Fat patients forcing ambulances to go super-size

Ambulances across the UK are being super-sized in a bid to cope with increasingly fat patients.

Data obtained by the BBC shows that every ambulance service in the country is buying specialist equipment, such as heavy-duty wheelchairs, stretchers and lifting cushions, to fit inside standard ambulances.

Some services have purchased specialist ‘bariatric’ ambulances to ferry the largest patients around in, at a cost of £90,000 each.

These specialist ambulances also feature equipment such as double-width stretcher trolleys and inflatable lifting cushions, which cost an additional £7,000 and £2,500 respectively, to help accommodate people who weigh up to 50 stone.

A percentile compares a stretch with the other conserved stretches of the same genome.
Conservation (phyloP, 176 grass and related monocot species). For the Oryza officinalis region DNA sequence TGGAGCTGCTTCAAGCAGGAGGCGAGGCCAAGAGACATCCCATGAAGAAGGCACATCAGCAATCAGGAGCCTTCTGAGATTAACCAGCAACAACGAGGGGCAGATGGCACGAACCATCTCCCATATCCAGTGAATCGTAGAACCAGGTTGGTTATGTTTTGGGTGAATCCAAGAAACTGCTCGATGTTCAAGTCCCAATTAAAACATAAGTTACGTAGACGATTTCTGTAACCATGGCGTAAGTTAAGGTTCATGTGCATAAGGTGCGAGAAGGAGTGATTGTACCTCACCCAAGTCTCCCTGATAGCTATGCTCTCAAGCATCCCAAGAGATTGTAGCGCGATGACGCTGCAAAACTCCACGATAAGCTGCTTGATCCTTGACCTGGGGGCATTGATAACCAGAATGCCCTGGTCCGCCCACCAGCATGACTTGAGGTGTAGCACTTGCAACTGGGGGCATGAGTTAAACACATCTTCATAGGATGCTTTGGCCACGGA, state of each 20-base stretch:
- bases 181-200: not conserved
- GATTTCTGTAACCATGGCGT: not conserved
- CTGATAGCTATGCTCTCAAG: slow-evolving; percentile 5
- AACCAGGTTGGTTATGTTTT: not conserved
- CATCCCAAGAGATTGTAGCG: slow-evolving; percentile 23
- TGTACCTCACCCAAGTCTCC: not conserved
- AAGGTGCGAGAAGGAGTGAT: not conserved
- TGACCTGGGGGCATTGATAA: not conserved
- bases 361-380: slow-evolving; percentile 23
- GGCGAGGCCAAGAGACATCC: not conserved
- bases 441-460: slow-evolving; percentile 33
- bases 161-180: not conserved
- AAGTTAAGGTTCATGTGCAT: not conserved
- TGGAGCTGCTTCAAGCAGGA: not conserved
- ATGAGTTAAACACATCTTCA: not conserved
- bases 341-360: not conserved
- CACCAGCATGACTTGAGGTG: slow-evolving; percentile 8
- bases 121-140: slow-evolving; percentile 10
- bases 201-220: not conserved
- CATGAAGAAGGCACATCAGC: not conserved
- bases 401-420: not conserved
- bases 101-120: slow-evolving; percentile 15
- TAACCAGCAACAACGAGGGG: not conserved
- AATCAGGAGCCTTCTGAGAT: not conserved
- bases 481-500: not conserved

Jo Webber, director of the Ambulance Service Network, told the BBC: ‘The fact is patients are getting larger and larger and ambulances need to be able to respond immediately to what could be life-threatening situations.

‘Every service is having to invest money in this. It shows that some of the lifestyle changes we are seeing have a range of costs. It is not just about treating them, but the infrastructure costs as well.’

So far, the West Midlands, Yorkshire, the north-west and Wales already have pools of bariatric ambulances, while three have been purchased for use in London.

According to latest figures from the NHS, in 2008, a quarter of UK adults were considered obese.


Original article published in Metro: 3/02/2011